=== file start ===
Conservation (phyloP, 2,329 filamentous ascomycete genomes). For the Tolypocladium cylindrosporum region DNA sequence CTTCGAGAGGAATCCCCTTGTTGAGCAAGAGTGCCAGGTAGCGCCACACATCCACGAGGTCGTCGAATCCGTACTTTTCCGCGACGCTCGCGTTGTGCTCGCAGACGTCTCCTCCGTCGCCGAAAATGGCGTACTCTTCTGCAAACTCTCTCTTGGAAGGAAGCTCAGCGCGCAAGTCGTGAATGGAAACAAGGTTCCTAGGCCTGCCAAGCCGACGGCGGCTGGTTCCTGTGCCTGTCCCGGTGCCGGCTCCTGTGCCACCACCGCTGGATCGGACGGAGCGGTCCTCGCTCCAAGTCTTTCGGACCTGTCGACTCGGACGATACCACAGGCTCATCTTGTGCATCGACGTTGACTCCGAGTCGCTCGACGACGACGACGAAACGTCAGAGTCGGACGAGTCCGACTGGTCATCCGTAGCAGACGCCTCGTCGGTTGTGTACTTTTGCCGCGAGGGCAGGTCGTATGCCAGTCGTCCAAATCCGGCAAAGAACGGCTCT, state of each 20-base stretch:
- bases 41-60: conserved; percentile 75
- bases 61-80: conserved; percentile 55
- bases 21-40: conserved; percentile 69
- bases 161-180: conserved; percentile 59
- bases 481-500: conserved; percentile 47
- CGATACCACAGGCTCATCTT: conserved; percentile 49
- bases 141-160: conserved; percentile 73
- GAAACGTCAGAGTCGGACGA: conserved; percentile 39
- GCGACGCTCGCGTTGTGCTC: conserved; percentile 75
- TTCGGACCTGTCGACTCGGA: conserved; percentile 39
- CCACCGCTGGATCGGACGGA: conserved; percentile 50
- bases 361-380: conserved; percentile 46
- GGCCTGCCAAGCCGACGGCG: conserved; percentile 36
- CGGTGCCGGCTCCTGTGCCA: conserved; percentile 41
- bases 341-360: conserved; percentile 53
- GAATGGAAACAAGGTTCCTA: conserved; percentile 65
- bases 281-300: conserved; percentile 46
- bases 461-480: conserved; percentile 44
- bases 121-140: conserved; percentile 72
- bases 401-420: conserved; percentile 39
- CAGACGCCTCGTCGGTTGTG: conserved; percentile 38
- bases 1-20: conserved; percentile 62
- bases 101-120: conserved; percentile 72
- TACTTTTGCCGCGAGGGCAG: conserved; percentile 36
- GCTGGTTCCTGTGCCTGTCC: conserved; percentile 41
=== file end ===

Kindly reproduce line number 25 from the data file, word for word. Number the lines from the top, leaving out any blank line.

- TACTTTTGCCGCGAGGGCAG: conserved; percentile 36